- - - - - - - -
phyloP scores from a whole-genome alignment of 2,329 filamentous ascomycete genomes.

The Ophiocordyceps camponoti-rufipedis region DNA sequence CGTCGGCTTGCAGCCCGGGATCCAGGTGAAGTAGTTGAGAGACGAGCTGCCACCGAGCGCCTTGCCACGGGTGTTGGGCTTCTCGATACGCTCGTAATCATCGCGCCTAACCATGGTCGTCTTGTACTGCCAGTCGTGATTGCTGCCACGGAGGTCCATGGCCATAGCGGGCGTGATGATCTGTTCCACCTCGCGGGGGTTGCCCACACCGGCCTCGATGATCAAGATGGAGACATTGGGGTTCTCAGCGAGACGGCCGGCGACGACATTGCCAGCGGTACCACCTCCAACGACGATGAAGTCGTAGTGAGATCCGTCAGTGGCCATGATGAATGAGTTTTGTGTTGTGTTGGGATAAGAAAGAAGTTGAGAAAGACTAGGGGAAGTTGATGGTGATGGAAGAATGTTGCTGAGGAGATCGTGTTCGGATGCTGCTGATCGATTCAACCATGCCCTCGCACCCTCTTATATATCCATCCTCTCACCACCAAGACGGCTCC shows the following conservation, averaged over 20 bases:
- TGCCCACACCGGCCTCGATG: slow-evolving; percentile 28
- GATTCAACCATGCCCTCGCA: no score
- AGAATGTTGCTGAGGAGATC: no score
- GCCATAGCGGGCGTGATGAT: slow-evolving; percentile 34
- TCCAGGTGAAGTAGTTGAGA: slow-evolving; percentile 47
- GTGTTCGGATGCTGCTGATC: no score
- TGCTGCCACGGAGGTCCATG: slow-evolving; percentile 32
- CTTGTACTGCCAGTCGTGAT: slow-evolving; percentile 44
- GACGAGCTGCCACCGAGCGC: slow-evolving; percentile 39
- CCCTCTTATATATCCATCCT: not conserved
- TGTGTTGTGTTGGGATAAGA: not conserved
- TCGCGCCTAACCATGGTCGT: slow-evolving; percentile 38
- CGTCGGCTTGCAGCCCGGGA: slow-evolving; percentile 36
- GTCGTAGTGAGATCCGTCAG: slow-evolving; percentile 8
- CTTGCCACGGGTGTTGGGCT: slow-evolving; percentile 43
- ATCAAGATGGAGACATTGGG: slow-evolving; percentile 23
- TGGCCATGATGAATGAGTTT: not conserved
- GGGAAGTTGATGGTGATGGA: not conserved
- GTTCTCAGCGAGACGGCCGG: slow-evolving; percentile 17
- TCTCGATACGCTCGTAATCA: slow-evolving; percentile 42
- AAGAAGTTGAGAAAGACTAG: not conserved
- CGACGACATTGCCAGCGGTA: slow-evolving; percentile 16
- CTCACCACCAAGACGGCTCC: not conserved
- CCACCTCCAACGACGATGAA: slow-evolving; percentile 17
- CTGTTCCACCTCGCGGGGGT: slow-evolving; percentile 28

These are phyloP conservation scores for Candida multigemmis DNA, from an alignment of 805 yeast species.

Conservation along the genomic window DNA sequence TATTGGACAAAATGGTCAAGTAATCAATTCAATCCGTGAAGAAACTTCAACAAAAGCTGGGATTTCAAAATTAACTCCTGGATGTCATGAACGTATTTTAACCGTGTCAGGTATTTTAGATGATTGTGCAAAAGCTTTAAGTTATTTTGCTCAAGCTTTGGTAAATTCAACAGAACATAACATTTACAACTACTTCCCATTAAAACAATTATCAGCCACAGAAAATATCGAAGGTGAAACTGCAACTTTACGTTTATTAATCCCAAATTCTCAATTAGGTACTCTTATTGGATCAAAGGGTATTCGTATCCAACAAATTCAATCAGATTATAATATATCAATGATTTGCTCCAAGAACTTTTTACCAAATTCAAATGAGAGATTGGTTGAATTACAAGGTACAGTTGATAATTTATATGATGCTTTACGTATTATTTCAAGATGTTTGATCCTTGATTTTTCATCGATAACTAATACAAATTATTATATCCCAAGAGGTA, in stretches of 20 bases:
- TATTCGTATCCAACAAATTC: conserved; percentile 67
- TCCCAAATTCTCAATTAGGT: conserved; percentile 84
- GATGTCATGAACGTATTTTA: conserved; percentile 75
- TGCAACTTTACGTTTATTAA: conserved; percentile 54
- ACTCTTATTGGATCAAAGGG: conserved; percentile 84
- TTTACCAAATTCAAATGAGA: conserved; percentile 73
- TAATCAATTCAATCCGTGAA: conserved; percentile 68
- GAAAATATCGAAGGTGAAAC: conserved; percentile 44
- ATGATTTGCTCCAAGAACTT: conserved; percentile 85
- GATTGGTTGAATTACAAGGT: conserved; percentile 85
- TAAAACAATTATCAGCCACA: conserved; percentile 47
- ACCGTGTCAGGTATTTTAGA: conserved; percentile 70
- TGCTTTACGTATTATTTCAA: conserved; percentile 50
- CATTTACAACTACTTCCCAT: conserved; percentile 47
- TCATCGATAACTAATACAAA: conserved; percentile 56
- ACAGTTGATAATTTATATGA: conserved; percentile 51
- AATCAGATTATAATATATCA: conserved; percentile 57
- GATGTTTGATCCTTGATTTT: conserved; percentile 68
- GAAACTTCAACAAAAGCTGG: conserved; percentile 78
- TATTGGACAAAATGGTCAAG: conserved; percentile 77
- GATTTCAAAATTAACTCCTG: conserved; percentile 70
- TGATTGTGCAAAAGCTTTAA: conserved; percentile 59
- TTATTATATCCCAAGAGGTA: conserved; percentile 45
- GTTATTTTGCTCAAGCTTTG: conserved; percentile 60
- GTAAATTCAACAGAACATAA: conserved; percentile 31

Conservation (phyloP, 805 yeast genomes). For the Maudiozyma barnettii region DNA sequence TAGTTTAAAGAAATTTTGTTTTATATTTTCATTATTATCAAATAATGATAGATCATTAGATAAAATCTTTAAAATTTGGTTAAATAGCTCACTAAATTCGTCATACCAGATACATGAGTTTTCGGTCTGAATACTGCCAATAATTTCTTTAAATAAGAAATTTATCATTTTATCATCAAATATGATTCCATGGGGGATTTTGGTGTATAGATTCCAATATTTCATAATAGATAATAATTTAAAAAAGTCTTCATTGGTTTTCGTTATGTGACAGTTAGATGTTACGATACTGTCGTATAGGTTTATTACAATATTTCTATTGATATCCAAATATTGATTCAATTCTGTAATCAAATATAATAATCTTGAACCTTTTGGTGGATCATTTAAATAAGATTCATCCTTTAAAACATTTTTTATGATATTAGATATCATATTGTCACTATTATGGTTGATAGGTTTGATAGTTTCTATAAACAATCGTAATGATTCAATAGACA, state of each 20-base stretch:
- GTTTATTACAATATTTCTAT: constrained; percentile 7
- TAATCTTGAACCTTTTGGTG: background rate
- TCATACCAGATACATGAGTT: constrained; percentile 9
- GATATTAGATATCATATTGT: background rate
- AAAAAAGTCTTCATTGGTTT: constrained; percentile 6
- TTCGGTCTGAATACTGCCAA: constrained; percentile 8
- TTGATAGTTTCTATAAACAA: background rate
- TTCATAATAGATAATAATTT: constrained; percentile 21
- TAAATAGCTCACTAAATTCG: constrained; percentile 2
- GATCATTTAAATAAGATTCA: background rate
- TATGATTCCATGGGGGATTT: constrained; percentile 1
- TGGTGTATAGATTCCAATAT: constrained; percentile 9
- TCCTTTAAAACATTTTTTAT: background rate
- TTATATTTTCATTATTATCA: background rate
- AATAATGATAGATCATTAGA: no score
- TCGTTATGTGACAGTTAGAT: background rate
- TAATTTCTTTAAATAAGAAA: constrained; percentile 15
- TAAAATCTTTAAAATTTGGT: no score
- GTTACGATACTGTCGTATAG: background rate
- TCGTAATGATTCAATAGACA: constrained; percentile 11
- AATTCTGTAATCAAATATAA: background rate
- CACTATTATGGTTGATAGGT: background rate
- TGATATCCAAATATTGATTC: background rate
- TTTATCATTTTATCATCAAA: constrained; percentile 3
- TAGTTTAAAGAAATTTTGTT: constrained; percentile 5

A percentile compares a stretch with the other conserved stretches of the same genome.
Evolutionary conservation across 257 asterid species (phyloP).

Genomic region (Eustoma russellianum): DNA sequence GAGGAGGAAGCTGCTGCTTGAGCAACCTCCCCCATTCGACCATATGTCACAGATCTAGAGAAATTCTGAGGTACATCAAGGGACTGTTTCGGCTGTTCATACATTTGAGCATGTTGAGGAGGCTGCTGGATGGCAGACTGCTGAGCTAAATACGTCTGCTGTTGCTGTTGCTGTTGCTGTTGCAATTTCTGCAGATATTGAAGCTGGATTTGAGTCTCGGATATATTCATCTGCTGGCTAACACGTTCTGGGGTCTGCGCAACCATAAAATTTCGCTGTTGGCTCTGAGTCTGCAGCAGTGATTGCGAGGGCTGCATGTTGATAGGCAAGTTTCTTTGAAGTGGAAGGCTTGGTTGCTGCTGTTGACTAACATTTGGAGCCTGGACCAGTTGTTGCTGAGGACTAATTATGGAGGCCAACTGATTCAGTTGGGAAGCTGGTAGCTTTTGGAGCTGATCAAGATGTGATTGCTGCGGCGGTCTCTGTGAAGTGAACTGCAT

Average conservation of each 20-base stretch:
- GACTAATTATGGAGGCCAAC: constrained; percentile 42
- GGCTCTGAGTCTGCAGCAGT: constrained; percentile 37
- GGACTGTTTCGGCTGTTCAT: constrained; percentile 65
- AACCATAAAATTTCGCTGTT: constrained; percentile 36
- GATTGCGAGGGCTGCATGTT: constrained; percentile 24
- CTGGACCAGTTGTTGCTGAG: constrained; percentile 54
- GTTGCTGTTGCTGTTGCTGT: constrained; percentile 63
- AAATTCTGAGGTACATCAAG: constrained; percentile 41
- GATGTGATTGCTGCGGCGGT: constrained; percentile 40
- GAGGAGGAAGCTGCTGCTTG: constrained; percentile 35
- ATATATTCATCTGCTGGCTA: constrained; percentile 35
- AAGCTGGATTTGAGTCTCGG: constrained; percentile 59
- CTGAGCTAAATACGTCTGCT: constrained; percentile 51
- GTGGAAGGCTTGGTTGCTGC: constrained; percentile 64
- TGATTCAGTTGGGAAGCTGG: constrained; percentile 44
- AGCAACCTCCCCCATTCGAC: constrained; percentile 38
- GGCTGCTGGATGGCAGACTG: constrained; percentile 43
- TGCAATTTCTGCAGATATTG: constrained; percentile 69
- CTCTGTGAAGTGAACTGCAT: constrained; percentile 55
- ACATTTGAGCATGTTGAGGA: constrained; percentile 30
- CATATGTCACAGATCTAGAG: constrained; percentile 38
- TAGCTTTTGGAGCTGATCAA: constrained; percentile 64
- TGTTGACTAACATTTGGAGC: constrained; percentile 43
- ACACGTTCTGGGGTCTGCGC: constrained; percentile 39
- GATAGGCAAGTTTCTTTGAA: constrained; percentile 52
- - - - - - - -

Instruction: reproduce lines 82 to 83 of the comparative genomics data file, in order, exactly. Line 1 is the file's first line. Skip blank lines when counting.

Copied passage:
Evolutionary conservation across 257 asterid species (phyloP).

Genomic region (Eustoma russellianum): DNA sequence GAGGAGGAAGCTGCTGCTTGAGCAACCTCCCCCATTCGACCATATGTCACAGATCTAGAGAAATTCTGAGGTACATCAAGGGACTGTTTCGGCTGTTCATACATTTGAGCATGTTGAGGAGGCTGCTGGATGGCAGACTGCTGAGCTAAATACGTCTGCTGTTGCTGTTGCTGTTGCTGTTGCAATTTCTGCAGATATTGAAGCTGGATTTGAGTCTCGGATATATTCATCTGCTGGCTAACACGTTCTGGGGTCTGCGCAACCATAAAATTTCGCTGTTGGCTCTGAGTCTGCAGCAGTGATTGCGAGGGCTGCATGTTGATAGGCAAGTTTCTTTGAAGTGGAAGGCTTGGTTGCTGCTGTTGACTAACATTTGGAGCCTGGACCAGTTGTTGCTGAGGACTAATTATGGAGGCCAACTGATTCAGTTGGGAAGCTGGTAGCTTTTGGAGCTGATCAAGATGTGATTGCTGCGGCGGTCTCTGTGAAGTGAACTGCAT